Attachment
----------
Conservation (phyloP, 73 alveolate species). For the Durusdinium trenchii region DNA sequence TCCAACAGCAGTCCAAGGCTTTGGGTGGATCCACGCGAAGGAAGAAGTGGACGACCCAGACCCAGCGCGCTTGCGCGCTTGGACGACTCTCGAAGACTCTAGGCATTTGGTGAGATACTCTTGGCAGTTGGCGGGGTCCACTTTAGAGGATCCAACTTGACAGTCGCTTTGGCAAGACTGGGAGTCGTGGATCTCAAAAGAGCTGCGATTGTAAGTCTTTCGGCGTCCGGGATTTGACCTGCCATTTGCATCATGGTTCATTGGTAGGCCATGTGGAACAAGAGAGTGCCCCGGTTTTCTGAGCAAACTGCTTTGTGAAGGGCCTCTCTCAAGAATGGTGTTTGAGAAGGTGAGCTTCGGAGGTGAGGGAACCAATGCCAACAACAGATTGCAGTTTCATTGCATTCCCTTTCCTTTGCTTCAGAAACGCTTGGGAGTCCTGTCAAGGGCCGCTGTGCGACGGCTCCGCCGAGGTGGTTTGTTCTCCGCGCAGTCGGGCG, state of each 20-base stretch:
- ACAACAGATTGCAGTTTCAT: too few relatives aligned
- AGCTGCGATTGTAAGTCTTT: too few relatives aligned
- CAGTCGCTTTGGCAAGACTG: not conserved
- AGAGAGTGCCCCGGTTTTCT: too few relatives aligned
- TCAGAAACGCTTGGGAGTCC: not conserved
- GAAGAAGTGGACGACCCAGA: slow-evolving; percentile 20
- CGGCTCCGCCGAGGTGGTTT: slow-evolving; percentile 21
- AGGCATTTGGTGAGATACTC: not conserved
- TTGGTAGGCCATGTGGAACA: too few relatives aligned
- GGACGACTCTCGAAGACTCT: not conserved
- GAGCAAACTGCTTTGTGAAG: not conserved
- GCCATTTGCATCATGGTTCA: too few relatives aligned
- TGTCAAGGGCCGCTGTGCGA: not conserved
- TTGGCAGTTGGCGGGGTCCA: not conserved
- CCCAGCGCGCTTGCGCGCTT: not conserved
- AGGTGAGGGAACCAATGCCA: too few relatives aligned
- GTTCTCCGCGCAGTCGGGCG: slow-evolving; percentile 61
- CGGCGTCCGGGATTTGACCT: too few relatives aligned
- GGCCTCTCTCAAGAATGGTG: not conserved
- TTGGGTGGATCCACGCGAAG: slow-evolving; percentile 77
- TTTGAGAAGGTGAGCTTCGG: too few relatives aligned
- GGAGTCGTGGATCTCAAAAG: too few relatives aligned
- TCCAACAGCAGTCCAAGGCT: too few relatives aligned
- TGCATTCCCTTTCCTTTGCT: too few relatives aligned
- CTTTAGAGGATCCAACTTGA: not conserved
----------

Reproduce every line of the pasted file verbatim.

Conservation (phyloP, 73 alveolate species). For the Durusdinium trenchii region DNA sequence TCCAACAGCAGTCCAAGGCTTTGGGTGGATCCACGCGAAGGAAGAAGTGGACGACCCAGACCCAGCGCGCTTGCGCGCTTGGACGACTCTCGAAGACTCTAGGCATTTGGTGAGATACTCTTGGCAGTTGGCGGGGTCCACTTTAGAGGATCCAACTTGACAGTCGCTTTGGCAAGACTGGGAGTCGTGGATCTCAAAAGAGCTGCGATTGTAAGTCTTTCGGCGTCCGGGATTTGACCTGCCATTTGCATCATGGTTCATTGGTAGGCCATGTGGAACAAGAGAGTGCCCCGGTTTTCTGAGCAAACTGCTTTGTGAAGGGCCTCTCTCAAGAATGGTGTTTGAGAAGGTGAGCTTCGGAGGTGAGGGAACCAATGCCAACAACAGATTGCAGTTTCATTGCATTCCCTTTCCTTTGCTTCAGAAACGCTTGGGAGTCCTGTCAAGGGCCGCTGTGCGACGGCTCCGCCGAGGTGGTTTGTTCTCCGCGCAGTCGGGCG, state of each 20-base stretch:
- ACAACAGATTGCAGTTTCAT: too few relatives aligned
- AGCTGCGATTGTAAGTCTTT: too few relatives aligned
- CAGTCGCTTTGGCAAGACTG: not conserved
- AGAGAGTGCCCCGGTTTTCT: too few relatives aligned
- TCAGAAACGCTTGGGAGTCC: not conserved
- GAAGAAGTGGACGACCCAGA: slow-evolving; percentile 20
- CGGCTCCGCCGAGGTGGTTT: slow-evolving; percentile 21
- AGGCATTTGGTGAGATACTC: not conserved
- TTGGTAGGCCATGTGGAACA: too few relatives aligned
- GGACGACTCTCGAAGACTCT: not conserved
- GAGCAAACTGCTTTGTGAAG: not conserved
- GCCATTTGCATCATGGTTCA: too few relatives aligned
- TGTCAAGGGCCGCTGTGCGA: not conserved
- TTGGCAGTTGGCGGGGTCCA: not conserved
- CCCAGCGCGCTTGCGCGCTT: not conserved
- AGGTGAGGGAACCAATGCCA: too few relatives aligned
- GTTCTCCGCGCAGTCGGGCG: slow-evolving; percentile 61
- CGGCGTCCGGGATTTGACCT: too few relatives aligned
- GGCCTCTCTCAAGAATGGTG: not conserved
- TTGGGTGGATCCACGCGAAG: slow-evolving; percentile 77
- TTTGAGAAGGTGAGCTTCGG: too few relatives aligned
- GGAGTCGTGGATCTCAAAAG: too few relatives aligned
- TCCAACAGCAGTCCAAGGCT: too few relatives aligned
- TGCATTCCCTTTCCTTTGCT: too few relatives aligned
- CTTTAGAGGATCCAACTTGA: not conserved